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Adjusting for the new school year

As we approach the end of summer, the usual excited anticipation of the new school year is quickly being replaced by feelings of anxiety and concern as many working parents are receiving news of what the new school year may hold for them. The reality is clear that the adjusted school experience and contingent plans in place will not remove the pressures that working parents have been experiencing these past few months of lockdown – juggling the roles of an employee and temporary teacher/daycare provider. Even when schools reopen, they will have multi-level contingent plans in place ready to pivot when there is a suspected COVID-19 related illness that will need to be met with the strict protocols and possibly another closure.

With the uncertainty that surrounds the reopening of schools and its ability to stay open, working parents with childcare responsibilities will not be able to return to providing the 9 to 5 availability that they used to prior to the pandemic. Here are a few ways that employers can support employees as they continue to juggle responsibilities as an employee and a childcare provider/teacher.

3 Key Reminders

  1. Be flexible and understanding of the reality of the childcare situation – Although parenting is not new, balancing work duties and keeping children occupied while homeschooling is a role that many parents are unfamiliar with. Many working parents have adjusted these past few months, with varying levels of success, with the thought that this is temporary. Now that schools have announced their adjusted school plans, employers and working parents alike will need to view this as a medium to long term change. In addition, even if parents decide to send their children back to school, the childcare provided with the adjusted schedules will still disrupt a normal return to work. Employers should continue to be flexible with their employees and encourage managers to have an open dialogue with employees. It is also important to have this come from the top because not all managers view flexibility positively.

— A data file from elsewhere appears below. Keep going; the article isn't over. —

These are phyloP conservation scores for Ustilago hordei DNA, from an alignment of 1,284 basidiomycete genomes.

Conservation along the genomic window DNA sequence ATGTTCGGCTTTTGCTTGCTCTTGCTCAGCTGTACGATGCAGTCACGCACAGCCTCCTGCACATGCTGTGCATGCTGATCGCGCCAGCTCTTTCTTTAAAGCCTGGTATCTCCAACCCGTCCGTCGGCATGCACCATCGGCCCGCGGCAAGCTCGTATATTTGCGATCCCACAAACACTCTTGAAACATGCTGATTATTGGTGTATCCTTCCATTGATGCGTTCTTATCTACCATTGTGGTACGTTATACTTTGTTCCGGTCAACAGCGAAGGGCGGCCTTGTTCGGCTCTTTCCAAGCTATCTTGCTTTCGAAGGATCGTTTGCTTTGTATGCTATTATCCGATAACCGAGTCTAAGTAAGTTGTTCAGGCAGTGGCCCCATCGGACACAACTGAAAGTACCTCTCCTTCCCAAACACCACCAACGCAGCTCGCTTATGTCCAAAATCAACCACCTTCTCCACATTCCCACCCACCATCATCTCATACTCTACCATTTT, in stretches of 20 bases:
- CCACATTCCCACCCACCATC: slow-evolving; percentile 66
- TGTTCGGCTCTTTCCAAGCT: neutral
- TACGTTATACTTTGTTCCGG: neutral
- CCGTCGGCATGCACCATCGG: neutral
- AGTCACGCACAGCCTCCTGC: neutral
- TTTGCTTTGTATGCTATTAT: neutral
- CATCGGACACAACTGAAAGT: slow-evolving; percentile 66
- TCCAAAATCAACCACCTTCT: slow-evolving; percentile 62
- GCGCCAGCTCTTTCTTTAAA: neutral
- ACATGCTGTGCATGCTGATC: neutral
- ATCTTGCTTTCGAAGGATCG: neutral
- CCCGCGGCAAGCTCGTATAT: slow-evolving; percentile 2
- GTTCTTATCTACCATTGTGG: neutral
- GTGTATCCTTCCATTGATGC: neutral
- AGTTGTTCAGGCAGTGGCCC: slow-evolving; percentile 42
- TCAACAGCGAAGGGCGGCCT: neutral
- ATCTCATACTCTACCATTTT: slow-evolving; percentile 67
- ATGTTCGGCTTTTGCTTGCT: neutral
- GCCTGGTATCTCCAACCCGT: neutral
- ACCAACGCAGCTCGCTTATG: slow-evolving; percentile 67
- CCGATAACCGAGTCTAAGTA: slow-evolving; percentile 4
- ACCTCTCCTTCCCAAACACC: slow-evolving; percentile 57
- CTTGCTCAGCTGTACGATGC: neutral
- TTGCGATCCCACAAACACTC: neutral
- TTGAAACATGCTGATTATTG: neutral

2. Review benefit plans to include childcare assistance – The struggle for parents to balance careers and caregiving was an issue even before the pandemic where parents struggled to find quality, affordable childcare providers that offered flexible schedules. Even for the best employees, trying to juggle childcare and work duties can result in a lag in productivity on the job. Consider a review of your benefits plans to add or enhance childcare assistance benefits. The onus cannot fall on employees alone. Employers are well-positioned to help parents tackle childcare challenges. As the landscape shifts to more work-from-home situations, enhancing family-friendly benefits can also help differentiate employers in this kind of environment and help with recruiting.
  3. Foster Positive Coping – As our new normal continues, the coronavirus crisis will continue to take a toll on the mental health of all workers, including working parents. What they thought was temporary is now turning into a medium to long term situation, and working parents will need support more than ever to help balance their careers and their newfound role of babysitter and teacher.

Authored by Julie Johnson, Burnham Benefits
johnson@burnhambenefits.com

For Additional Assistance
Reach out to your Burnham team for any questions or email us at inquiries@burnhambenefits.com.

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